In a sense this isn't news. We all knew how Jones really felt. I'm not surprised by what Jones said. Yawn. And maybe this drip-by-drip saturation coverage progression was even less news. But the media are like a pack of wolves. They've found a new scent, and after pursuing their quarry, have started to circle. They're looking for weakness, like Jones did when the shoe was on the other foot. That's what they do. No surprise there, either.

Sure, advertise with Jones and access his audience. You'll get some sales - at the same time as non-listeners might stop buying. And perhaps that loss will exceed the gain that Jones so kindly gave you.

Over time, perhaps we'll start to catalogue these choices - and we'll be able to quantify this loss and report it to advertisers. We need to make a credible case, and show just how much the dollar value of their sales has declined. If they're concerned about sales, if they're concerned about the value of their brand, if they're concerned about shareholder value - they'll have to take it on board. All very polite. No harassment. Business is business, after all.

Is this censorship ? No, it's the market at work.

We're advertised at. Advertisers ramp up their organisation to persuade us to part with our money. At times, we'll even buy stuff on a false apprehension. It's rarely an issue. Now, we're becoming organised in reaction to the situation, participating in the market, and are more aware of our consumption decisions. Isn't that the whole idea ? Why would anyone complain?

Still, there's a bit more to it. If you run a restaurant, it doesn't matter how many people refuse to eat there, so long as you can get enough Jones supporters to fill it. Some small traders will be able embrace Jones - and the market will provide. Not a problem. Leave them to wallow in the swamp ... they're welcome to it.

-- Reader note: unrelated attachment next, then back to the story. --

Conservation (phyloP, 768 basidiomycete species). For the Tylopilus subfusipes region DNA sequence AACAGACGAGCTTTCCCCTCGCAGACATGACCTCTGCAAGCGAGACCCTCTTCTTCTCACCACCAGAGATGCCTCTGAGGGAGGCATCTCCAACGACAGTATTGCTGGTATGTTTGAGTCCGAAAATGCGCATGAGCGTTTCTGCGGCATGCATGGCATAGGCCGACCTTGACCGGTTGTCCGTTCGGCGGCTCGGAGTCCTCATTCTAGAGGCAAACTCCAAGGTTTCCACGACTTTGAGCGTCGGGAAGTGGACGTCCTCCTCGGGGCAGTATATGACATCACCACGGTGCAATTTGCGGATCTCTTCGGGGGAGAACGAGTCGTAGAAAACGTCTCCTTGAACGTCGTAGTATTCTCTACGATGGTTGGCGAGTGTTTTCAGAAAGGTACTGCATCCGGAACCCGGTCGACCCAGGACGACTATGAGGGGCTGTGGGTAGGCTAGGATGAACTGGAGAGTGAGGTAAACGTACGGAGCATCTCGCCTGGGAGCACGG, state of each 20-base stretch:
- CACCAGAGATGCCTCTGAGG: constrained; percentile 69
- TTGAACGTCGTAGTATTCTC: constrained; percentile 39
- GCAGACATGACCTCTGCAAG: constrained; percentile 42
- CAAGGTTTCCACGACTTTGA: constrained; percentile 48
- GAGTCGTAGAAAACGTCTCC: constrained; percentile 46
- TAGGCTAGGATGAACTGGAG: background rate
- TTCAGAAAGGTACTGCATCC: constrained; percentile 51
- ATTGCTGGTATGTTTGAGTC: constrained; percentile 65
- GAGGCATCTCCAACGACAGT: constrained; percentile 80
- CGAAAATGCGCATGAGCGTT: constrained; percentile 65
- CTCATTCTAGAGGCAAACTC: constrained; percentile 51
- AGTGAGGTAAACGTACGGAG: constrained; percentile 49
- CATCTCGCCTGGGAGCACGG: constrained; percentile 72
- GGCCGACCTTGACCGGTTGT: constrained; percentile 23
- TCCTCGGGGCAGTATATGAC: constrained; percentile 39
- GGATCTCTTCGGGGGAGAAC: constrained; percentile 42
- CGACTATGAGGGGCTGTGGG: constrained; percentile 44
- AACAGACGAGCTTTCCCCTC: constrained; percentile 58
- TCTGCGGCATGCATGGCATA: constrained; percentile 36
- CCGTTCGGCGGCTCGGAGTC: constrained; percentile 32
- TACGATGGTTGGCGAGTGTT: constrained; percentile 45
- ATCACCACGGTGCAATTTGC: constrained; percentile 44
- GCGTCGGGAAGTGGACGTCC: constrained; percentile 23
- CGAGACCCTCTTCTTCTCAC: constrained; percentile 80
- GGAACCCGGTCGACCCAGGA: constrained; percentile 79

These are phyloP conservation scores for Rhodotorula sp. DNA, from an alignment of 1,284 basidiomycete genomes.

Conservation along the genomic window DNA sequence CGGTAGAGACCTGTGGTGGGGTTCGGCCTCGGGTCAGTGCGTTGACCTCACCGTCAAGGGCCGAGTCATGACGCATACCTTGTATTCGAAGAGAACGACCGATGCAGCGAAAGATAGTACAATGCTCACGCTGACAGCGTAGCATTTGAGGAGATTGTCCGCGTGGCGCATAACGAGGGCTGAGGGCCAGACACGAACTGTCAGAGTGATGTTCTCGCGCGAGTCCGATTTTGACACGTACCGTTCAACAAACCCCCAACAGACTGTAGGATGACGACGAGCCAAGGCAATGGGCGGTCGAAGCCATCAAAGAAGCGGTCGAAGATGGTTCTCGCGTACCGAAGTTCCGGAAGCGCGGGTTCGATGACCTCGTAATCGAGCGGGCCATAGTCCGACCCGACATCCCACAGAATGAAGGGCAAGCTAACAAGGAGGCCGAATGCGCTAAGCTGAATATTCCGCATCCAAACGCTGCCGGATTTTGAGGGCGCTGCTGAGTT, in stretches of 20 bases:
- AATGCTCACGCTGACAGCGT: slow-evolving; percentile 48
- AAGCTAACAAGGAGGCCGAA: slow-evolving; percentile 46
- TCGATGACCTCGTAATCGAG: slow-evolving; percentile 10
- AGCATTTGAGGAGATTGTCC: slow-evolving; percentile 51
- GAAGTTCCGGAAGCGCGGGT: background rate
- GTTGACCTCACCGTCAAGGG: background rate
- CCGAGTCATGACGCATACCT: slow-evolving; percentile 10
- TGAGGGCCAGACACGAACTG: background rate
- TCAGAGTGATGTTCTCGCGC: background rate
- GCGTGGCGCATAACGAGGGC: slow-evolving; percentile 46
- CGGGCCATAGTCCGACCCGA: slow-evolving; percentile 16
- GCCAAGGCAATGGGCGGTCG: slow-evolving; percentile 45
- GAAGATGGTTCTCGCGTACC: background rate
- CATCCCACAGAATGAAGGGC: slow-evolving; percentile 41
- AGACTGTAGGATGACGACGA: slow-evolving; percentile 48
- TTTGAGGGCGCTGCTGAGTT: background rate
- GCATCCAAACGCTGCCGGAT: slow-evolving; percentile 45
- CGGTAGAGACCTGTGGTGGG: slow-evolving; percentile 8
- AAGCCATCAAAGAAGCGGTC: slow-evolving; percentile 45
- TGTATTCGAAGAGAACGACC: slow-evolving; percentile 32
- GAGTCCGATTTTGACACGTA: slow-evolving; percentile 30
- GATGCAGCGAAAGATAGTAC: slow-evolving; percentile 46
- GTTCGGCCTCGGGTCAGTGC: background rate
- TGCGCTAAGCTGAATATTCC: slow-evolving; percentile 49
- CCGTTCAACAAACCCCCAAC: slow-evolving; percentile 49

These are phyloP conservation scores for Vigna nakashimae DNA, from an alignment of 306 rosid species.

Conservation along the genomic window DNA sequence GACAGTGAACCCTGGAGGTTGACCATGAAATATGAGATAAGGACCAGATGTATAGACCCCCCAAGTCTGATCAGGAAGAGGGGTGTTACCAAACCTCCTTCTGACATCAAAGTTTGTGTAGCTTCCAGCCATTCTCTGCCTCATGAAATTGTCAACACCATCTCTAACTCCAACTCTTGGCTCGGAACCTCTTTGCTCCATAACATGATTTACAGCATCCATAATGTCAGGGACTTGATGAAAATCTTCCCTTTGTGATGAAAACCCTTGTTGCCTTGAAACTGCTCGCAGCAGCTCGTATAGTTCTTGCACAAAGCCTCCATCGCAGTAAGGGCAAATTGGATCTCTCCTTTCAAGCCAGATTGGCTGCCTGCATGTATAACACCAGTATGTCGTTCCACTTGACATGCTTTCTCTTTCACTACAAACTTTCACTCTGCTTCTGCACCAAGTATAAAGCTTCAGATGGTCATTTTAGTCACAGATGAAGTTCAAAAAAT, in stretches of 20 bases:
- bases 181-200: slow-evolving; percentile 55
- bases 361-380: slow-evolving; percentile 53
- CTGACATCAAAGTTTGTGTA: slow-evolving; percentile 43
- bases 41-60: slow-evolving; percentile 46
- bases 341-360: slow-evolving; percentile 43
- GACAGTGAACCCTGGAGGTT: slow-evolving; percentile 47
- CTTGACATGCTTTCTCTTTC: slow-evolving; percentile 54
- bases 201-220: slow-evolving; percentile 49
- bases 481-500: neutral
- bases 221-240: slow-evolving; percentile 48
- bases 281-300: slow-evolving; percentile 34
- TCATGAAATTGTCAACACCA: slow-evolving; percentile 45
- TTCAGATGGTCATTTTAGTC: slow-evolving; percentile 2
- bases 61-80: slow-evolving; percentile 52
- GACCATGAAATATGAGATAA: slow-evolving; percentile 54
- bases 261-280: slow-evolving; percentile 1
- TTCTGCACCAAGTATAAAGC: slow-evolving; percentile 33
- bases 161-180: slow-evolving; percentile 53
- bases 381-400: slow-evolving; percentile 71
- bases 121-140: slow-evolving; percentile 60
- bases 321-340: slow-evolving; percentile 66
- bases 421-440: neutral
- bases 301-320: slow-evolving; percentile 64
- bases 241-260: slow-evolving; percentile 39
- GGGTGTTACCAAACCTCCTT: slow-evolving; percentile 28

However, if you're running a larger business, these relative numbers count - we're talking about total sales over a whole city, not just how many people will fill a restaurant. There'll always be competitors - including smaller businesses who don't support Jones - and you'll be using Jones to guide your customers to them.

We all know how the total Jones listenership is in fact pretty low. Jones has a disproportionate influence compared to the number of people who actually listen. Yes, yes. The Jones phenomenon. We know that.

At some point there will be a crossover, and Jones will be denied advertising from businesses greater than a particular size. If anyone wants to have a go at calculating it, let me know what it is. But, for the moment, all we need to know is that there is such a size. So, rather than running a radio "show", the Jones' program will become what will be effectively a private podcast, supported by advertisers who are members of his tribe. It might as well be the "podcast listeners" - and it just happens to be broadcast on AM radio rather than actually be a podcast.

It will, nevertheless, be quite an improvement. Jones and his supporters, collected together in a circle, squinting, looking at the outside world, paranoid, isolated and worried. The Jones fishbowl, only now it will be so much more obvious. And rather less profitable, too.

Actually, I never would have had a problem with Alan Jones running a private podcast for those who want to listen. Or a paper or email newsletter. No censorship, remember ?

I find it easy to believe that, with a little organisation, we can make the number of people choosing not to buy because of Jones exceed those who would have because of him - at least, for the larger firms. Now, and sustainably into the future. I dearly hope so. We'll have to wait and see. Certainly, I'll continue to do my bit.

Along the way many firms will have publicly distanced themselves from him. A few businesses will persist as die-hard supporters, but that's no issue.

The market at work. Delivering better outcomes for us all. Let us all kneel before the altar of capitalism. Lovely. Facilitated by the market, our individual wills influence production decisions in the world around us, making it a better place for us all. It's so nice when things work.

Let's hope the market works properly in this case ... Why would we expect otherwise ?